Hilaria belangeri is a species of grass known by the common name curly-mesquite, sometimes written curlymesquite or curly mesquite. It is not related to mesquites, which are legumes. This grass is native to Mexico and the southwestern United States from Arizona to Texas.
This perennial grass forms tufts of stems growing up to about 30 centimeters tall. It forms a sod. It spreads via stolons which extend along the ground and root to grow new tufts. The grass has been known to spread four meters in one season. This is the main method of reproduction in the plant because it is often sterile and rarely forms seeds. One of the two varieties, var. longifolia, does not form stolons, however.
This grass grows in a number of southwestern habitat types, such as desert grasslands, woodlands, and shrubsteppe. It is a dominant species on some grasslands. It tolerates a wide variety of soils. It tolerates low levels of precipitation as it typical of deserts, but not necessarily drought, during which it goes dormant.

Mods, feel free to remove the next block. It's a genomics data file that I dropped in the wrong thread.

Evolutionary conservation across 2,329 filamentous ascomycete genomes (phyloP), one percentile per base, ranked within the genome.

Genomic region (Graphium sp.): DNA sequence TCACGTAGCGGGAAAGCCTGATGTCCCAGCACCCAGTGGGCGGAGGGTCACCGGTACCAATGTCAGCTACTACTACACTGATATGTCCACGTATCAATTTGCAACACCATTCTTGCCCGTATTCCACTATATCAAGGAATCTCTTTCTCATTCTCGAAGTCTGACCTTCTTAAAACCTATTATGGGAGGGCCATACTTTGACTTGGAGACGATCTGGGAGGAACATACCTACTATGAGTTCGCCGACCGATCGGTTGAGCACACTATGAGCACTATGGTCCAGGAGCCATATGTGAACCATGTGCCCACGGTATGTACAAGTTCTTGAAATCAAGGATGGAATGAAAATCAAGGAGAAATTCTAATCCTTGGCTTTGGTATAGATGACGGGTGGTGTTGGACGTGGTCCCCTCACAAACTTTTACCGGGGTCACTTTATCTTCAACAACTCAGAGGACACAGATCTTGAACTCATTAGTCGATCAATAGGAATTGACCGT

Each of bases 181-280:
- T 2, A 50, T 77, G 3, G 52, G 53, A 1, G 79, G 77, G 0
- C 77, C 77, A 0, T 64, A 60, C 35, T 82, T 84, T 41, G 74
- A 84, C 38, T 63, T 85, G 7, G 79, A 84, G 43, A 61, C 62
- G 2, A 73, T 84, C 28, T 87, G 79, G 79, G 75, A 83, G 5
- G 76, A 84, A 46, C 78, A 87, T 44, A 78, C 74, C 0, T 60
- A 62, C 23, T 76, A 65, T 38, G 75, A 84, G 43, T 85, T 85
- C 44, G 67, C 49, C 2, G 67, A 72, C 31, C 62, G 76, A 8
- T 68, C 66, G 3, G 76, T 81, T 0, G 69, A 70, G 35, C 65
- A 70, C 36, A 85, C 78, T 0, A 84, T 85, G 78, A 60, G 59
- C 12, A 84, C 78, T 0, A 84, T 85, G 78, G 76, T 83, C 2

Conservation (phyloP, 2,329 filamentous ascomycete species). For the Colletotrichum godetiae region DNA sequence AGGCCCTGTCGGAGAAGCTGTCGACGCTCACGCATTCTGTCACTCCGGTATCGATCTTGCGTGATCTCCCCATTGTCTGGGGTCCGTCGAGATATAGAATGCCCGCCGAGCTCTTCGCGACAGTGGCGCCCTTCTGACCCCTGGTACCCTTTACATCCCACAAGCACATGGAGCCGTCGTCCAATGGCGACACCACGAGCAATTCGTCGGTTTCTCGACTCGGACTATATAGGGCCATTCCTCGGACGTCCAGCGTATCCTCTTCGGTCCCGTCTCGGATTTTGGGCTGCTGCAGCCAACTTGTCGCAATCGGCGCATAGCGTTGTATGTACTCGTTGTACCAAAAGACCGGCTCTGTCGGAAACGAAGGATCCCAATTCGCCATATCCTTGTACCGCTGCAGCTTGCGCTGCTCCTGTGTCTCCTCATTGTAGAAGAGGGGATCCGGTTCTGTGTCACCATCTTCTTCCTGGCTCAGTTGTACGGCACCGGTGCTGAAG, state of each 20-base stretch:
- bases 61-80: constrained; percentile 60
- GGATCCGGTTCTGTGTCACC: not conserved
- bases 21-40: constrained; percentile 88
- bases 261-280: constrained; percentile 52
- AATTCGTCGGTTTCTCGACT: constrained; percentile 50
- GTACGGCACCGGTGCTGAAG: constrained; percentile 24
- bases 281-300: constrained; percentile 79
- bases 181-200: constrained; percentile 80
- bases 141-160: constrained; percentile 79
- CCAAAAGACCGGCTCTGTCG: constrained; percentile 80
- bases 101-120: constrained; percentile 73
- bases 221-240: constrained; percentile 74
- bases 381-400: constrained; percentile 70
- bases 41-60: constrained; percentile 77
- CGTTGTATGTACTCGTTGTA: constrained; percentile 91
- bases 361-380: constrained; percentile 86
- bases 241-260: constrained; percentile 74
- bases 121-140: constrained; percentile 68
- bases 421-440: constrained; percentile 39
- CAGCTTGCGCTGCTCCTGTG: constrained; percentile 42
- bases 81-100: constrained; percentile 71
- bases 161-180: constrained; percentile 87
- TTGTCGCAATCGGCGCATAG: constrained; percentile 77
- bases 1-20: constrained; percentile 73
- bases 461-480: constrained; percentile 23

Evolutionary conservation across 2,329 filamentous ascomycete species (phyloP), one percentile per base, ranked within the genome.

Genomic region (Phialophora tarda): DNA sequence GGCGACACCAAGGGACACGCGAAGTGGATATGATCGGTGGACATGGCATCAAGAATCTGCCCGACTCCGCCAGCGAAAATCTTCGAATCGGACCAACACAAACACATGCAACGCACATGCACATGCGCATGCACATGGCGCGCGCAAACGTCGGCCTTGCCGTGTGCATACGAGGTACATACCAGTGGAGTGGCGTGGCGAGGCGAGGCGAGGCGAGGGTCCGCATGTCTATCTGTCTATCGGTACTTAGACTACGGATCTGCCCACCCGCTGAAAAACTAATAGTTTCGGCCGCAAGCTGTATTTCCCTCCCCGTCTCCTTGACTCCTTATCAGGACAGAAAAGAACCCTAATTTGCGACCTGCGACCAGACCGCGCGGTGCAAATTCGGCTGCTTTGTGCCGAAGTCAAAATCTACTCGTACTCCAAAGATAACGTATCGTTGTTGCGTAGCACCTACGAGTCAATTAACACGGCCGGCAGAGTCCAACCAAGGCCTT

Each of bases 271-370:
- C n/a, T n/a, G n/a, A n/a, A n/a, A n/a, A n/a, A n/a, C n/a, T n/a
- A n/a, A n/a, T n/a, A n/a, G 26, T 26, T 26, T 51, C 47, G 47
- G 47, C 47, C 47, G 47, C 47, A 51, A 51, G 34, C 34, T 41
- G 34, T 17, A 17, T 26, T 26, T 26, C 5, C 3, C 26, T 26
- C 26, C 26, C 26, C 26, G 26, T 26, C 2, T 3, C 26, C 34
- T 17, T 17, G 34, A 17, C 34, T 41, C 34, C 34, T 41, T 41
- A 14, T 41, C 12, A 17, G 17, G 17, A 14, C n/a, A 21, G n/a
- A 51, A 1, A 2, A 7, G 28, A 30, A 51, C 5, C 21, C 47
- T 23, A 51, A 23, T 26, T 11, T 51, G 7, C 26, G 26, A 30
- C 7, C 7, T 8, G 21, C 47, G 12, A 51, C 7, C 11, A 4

This is an important forage for animals in some local regions. In central and western Texas it is the main forage for cattle. Cattle find it very palatable. Wild ungulates such as pronghorn and deer graze upon it. The grass is tolerant of grazing pressure, and even overgrazing. In some areas it is productive early in the season, but most of its productivity occurs after summer rainfall.
The growth of this grass is inhibited by the introduced African plant resinbush (Euryops mulitifus).